Interview with Maria Alvarado, Vice President Strategic Consumer Insights & Analytics
Maria Alvarado is Vice President Strategic Consumer Insight and Analytics at Mondelēz International. She has spent many years looking at snacking in different cultures and how snacking translates in other cultures, how it fits into the diet and the reasons people snack. Together with her team they help "to inspire growth for MDLZ by connecting with people."
Maria Alvarado (MA): My name is Maria; I am Spanish. At Mondelez, I am in charge of consumer insights and analytics. The way I would describe my role and that of my team is “to inspire growth for MDLZ by connecting with people”. We work to understand the external world and how our brands and products fit in it. We’re part of the Strategy function so that consumers – or people as I like to call them! – are at the heart of our business.
MA: Mindful snacking is about eating with intention and being more conscious about what and how much we are eating. When we observe consumer groups, it comes out very clearly that people feel better about the way they eat if they are not exclusively governed by the moment, the time, the motion. People can really feel really stressed over food. We find that they are at peace when they are aware of how and what they eat and they are making conscious decisions about it. It is that awareness and conscious decision-making process that makes the difference.
MA: We did some extensive research on people’s eating and snacking habits, all over the world, from Europe to China and from Canada to South Africa. To do this we defined snacking very simply but it’s always good to remind people because it’s a concept that does not translate well across languages. Snacking is anything you eat between meals or in replacement of a meal.
The way you approach food depends on many factors. The first one is where you come from. Your country’s culture affects greatly your relationship to food. For example, they may be neighbors but the French and the British have a completely different way of eating. On the other hand, while people in France and China eat very different foods, they actually have a very similar way of relating to food.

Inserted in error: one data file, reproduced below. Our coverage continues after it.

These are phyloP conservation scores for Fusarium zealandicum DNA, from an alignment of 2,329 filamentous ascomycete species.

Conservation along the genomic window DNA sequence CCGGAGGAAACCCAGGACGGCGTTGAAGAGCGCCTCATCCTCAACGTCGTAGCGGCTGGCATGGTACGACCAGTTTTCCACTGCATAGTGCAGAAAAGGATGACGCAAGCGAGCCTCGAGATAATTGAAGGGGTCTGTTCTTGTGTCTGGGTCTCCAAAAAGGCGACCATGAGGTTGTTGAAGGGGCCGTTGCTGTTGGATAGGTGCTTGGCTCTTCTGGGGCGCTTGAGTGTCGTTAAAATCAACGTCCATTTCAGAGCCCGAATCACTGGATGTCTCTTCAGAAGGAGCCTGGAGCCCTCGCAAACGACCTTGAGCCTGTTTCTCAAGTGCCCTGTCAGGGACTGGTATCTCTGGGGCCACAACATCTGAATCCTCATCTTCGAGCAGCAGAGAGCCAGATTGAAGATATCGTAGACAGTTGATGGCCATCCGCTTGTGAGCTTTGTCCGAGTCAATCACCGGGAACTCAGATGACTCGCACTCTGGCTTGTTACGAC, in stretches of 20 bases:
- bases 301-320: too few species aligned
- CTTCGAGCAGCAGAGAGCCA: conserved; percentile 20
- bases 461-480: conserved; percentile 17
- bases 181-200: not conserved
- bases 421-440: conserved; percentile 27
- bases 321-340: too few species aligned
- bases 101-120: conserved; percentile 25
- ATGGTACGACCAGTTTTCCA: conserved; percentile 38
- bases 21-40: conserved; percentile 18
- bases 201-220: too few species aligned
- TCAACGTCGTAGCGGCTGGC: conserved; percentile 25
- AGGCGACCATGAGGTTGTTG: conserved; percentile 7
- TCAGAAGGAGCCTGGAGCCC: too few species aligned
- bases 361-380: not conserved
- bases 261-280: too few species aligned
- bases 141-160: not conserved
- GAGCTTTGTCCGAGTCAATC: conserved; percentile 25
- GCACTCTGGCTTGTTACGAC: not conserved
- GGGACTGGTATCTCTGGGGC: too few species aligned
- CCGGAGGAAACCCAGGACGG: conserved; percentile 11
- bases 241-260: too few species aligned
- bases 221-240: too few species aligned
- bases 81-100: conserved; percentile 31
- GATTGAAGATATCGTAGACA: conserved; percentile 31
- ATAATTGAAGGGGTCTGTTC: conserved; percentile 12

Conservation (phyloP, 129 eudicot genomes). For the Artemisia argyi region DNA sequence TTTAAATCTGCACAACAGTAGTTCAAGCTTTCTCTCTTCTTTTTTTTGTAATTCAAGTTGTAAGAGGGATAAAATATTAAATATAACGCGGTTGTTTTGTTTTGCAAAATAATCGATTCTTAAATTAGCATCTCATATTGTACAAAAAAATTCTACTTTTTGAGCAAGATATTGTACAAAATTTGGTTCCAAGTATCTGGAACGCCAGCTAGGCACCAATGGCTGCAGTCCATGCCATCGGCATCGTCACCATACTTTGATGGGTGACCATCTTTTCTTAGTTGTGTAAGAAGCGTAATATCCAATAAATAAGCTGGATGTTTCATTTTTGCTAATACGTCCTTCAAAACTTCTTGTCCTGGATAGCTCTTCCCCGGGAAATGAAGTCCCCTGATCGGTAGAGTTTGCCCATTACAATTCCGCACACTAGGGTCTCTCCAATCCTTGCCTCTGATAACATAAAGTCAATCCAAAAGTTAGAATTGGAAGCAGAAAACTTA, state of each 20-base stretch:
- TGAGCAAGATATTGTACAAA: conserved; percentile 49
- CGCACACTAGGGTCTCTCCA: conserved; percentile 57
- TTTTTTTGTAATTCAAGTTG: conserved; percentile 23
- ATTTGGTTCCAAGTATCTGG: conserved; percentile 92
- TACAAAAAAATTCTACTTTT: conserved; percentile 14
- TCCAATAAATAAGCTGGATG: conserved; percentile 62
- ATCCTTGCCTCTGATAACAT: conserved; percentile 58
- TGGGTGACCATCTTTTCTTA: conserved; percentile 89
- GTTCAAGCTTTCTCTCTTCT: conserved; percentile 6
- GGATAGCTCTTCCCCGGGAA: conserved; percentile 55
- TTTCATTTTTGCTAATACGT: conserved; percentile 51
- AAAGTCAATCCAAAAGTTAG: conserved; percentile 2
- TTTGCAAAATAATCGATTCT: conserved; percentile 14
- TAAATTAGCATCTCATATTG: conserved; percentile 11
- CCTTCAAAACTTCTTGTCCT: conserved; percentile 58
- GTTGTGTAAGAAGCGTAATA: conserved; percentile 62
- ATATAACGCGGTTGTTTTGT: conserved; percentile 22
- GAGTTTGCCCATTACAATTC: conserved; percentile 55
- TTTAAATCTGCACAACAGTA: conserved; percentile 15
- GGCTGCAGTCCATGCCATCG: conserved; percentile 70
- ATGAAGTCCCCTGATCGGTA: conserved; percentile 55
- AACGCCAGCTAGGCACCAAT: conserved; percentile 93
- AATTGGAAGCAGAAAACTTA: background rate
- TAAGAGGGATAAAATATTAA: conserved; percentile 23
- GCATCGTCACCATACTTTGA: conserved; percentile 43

I’m Spanish so I was raised thinking that three square meals is a sacred rule. But in fact we also have ‘merienda’, an established afternoon snack time to hold you over until dinner. France has something very similar with ‘gouter’, and that moment also exists in Latin America, with the Argentinians taking ‘merienda’ nearly as the fourth meal. In most countries, you find similar small eating moments – in the mid-morning, mid-afternoon or after dinner – where snacking is part of the traditional way of eating.
But the way people eat and snack is also massively affected by some macro trends that we observe all around the world: a growing awareness of health, the scarcity of time driven by urbanization and changing family structures, and the fast rising living standards in emerging markets.
Take China, for example. Traditional Chinese eating behaviors didn’t give a strong role to between meal eating or meal replacement, but urbanization and new lifestyles result in more people replacing breakfast or having a short break at work with a snack.
MA: What Mondelez can bring to the conversation on mindfulness is our expertise in snacking. We understand it really well: how people feel about snacking and about eating. Because you can’t understand snacking without first understanding eating!
We understand what consumers are looking for when they snack, which varies widely based on who, when and where. We should provide snacking options for all occasions: for energy, for nutrition, for pleasure, for eating alone, for sharing… We should also offer snacking solutions for all kinds of people, from kids to people over 60. With those choices, people can make that conscious decision about what it is they want to eat and how they want to do so.
We can also do a lot with portion sizes. Packaging our products in portions that make sense for people really helps. For example, I’m a heavy user of our Belvita breakfast biscuits, and I love that they are in a pack of four. If it was a bigger pack, I would probably be tempted to go for another two. But since it’s a four-biscuit pack, I would have to open another one and this is when I make the conscious, mindful decision not to do so.
MA: Be conscious, be aware! Cutting out a category of food is not the answer. It’s all about balance. A little chocolate is okay. I know chocolate makes me happy! And happy people live longer!